Benefits of Having Both jointer and planer

1. Complementary Functions:

  • Jointers and planers each have unique but complementary roles in woodworking.
  • A jointer establishes a flat reference surface and straight edge.
  • A planer ensures consistent thickness, working together for optimal results.

2. Efficiency and Precision:

  • Owning both tools enhances workflow efficiency and precision.
  • Utilize the jointer to flatten quickly and squarely boards.
  • The planer comes next, ensuring uniform thickness for a polished outcome.

3. Quality and Versatility:

  • Possessing both tools expands project possibilities and elevates quality.
  • Work with rough-sawn lumber, customize dimensions and craft professional-looking pieces.
  • Achieve a broader range of woodworking goals with this versatile combination.

Jointer vs Planer: Key Differences

Aspect Jointer Planer
Primary Function Flattening surfaces, creating straight edges Achieving consistent thickness, smoothness
Typical Usage Initial board preparation, edge profiling Thickness planning, achieving uniformity
Cutting Technique The rotary cutter head, removes material from the top Rotating blades, shaves material from the bottom
Board Orientation Requires a flat reference surface to start Requires one flat face to feed through
Edge Jointing Ideal for creating straight edges for joinery Not designed for edge jointing
Surface Flatness Excellent for flattening one face of a board Focuses on achieving consistent thickness
Versatility in Joinery Essential for various edge-to-edge joints Does not contribute to joinery precision
Material Removal Depth Adjustable to control the depth of the cut Removes material to achieve uniform thickness
Finished Surface Quality Leaves a natural wood texture on the surface Creates a smooth, consistent surface
Material Optimization Minimizes waste by focusing on specific areas Optimizes the use of raw materials by achieving uniformity
Workflow Integration The initial step in the process precedes planning Typically follows jointing for thickness uniformity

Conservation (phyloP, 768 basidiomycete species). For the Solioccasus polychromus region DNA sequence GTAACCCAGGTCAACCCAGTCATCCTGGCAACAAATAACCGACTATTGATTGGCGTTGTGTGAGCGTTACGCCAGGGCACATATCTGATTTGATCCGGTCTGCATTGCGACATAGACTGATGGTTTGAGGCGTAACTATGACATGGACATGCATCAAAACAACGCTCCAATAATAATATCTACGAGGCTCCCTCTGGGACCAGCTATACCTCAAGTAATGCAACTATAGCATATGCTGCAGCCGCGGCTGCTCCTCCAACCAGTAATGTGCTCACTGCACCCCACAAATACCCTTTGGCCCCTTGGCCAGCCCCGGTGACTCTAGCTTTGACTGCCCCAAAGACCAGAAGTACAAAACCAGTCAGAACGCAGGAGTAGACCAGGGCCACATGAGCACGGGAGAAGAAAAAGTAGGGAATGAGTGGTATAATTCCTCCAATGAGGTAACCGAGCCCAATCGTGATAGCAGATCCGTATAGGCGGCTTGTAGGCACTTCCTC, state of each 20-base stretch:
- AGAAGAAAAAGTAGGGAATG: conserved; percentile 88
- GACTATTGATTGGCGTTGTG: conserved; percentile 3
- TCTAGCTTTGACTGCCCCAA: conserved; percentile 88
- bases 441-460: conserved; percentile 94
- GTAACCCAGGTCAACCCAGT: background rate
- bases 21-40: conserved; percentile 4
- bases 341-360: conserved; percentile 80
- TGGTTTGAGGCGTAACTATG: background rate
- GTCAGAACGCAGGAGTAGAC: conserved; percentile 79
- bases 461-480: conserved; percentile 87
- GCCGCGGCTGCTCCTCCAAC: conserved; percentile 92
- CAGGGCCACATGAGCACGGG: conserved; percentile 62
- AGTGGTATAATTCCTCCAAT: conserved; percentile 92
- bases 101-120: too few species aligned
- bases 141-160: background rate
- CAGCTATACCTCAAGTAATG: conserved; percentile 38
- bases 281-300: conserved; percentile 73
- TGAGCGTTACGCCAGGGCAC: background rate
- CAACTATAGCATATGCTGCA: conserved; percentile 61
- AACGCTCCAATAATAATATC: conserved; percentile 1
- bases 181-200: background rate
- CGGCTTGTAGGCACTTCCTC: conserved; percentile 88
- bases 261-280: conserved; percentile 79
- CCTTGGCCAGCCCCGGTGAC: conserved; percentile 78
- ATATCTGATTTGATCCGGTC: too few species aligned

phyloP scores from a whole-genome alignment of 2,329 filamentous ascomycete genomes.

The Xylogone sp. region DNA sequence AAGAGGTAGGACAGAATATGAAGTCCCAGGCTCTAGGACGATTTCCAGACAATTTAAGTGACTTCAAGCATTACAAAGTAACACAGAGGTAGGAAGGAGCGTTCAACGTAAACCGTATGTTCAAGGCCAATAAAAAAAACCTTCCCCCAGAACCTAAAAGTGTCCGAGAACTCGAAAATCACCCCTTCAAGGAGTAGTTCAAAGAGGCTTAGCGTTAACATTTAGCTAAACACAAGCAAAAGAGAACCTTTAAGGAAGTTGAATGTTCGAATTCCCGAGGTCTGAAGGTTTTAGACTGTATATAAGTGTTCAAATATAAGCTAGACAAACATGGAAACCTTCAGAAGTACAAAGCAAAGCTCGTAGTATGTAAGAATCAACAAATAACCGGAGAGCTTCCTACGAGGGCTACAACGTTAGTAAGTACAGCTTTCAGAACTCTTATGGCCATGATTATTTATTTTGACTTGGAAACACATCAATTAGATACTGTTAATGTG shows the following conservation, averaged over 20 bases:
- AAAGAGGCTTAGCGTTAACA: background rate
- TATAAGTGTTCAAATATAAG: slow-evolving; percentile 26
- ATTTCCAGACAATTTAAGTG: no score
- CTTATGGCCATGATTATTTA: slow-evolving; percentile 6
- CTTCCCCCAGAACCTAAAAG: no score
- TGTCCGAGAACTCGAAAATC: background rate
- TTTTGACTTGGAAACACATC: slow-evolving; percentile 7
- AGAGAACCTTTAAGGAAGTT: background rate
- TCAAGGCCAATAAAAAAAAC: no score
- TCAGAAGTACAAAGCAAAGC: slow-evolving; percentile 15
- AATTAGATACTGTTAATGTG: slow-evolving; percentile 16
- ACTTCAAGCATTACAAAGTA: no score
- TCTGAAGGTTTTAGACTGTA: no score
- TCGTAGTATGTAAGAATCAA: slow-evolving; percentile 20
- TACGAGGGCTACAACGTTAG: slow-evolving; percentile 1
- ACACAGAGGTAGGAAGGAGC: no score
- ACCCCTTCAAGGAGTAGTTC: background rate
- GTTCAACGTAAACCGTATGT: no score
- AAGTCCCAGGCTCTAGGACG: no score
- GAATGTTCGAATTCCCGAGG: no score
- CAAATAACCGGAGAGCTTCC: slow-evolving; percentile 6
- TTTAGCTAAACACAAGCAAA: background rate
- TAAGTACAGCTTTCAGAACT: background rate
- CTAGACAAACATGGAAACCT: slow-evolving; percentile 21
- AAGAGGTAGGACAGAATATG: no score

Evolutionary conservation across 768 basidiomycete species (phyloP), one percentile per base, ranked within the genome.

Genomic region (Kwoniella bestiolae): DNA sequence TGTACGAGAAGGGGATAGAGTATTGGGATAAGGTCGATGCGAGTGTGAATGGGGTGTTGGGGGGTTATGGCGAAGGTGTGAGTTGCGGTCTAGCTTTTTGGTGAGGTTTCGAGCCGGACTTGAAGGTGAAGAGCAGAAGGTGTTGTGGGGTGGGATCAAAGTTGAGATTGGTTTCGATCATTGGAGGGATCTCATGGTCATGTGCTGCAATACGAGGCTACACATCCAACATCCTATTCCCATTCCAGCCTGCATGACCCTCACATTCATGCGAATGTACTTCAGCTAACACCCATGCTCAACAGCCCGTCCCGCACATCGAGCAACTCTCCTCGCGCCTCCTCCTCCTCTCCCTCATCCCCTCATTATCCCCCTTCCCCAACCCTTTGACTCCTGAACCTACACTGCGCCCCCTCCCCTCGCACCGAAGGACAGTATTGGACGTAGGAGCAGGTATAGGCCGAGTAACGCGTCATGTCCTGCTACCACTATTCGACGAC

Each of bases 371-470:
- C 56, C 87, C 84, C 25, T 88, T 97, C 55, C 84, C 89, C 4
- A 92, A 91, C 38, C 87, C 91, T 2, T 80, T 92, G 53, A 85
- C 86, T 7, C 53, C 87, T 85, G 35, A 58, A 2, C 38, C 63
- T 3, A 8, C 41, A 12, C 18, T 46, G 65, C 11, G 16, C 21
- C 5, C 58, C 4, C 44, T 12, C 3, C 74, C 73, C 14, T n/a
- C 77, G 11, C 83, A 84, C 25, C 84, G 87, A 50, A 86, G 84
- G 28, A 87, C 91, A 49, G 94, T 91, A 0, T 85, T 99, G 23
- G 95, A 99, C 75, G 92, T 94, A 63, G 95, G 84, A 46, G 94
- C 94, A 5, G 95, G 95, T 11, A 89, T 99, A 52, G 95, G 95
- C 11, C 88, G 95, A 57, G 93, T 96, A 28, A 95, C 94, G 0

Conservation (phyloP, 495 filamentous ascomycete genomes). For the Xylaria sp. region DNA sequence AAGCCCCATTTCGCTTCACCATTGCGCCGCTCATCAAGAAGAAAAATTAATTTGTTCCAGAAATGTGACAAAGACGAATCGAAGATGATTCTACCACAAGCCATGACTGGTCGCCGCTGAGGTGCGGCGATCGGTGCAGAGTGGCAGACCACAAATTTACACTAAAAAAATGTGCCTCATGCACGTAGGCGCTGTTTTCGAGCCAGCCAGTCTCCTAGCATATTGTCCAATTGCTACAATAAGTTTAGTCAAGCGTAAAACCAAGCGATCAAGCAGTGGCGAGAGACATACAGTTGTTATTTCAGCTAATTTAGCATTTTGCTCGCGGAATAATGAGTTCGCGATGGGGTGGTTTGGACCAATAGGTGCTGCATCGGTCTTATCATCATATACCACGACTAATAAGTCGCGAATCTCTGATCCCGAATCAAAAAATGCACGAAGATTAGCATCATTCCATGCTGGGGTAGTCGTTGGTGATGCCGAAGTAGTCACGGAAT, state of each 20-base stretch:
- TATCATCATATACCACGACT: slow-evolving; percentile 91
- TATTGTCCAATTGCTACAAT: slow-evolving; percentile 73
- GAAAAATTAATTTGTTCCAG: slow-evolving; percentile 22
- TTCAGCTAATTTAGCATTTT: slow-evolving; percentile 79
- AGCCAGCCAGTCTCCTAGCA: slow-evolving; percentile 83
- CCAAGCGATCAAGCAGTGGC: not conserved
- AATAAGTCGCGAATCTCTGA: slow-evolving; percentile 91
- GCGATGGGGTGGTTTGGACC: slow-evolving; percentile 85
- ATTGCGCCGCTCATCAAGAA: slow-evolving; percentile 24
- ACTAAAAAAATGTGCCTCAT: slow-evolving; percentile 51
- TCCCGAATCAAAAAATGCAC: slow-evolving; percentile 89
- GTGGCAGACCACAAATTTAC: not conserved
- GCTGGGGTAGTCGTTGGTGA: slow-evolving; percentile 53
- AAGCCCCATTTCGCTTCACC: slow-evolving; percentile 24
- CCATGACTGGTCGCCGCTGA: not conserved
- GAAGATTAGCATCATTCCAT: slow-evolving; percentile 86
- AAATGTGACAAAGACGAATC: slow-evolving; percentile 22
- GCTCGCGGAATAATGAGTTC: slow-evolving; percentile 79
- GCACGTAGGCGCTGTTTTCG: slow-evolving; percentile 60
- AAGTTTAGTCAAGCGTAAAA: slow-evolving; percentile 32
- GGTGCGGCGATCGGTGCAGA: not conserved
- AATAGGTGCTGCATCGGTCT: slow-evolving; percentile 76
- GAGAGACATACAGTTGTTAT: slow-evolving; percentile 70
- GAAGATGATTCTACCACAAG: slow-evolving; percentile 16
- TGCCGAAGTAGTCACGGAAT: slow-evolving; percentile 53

Considerations for Purchase Crucial for woodworking with intricate joinery Essential for achieving uniform thickness in projects

When to Use a Jointer & Planer

Knowing when to use a jointer versus a planer is crucial in woodworking. Here’s a simplified guide:

Use a Jointer

  • When you need to make one face of a board flat and ensure one edge is perfectly straight.
  • To create a smooth and even reference surface, ideal for gluing boards together seamlessly or attaching them without gaps.
  • When dealing with warped, bowed, or twisted boards, the jointer effectively removes these imperfections.

Use a Planer

  • Once you have a flat and square surface from the jointer, use a planer to ensure all boards have the same thickness.
  • When working on the entire board reduce its thickness uniformly across its width and length.
  • For projects involving stacking or joining multiple pieces, the planer guarantees a uniform aesthetic and structural integrity.

Combining Both:

  • For a comprehensive woodworking approach, use a jointer first to flatten a face and square an edge.
  • Follow up with a planer to precisely reduce the board to the desired final thickness.
  • This two-step process ensures all components have flat, square surfaces, and consistent thickness, forming the foundation for visually appealing and structurally sound projects.


Knowing when to use each tool is important for great woodworking results. The jointer deals with unevenness. The planer guarantees the thickness stays the same. Together, they make a strong team in woodworking projects.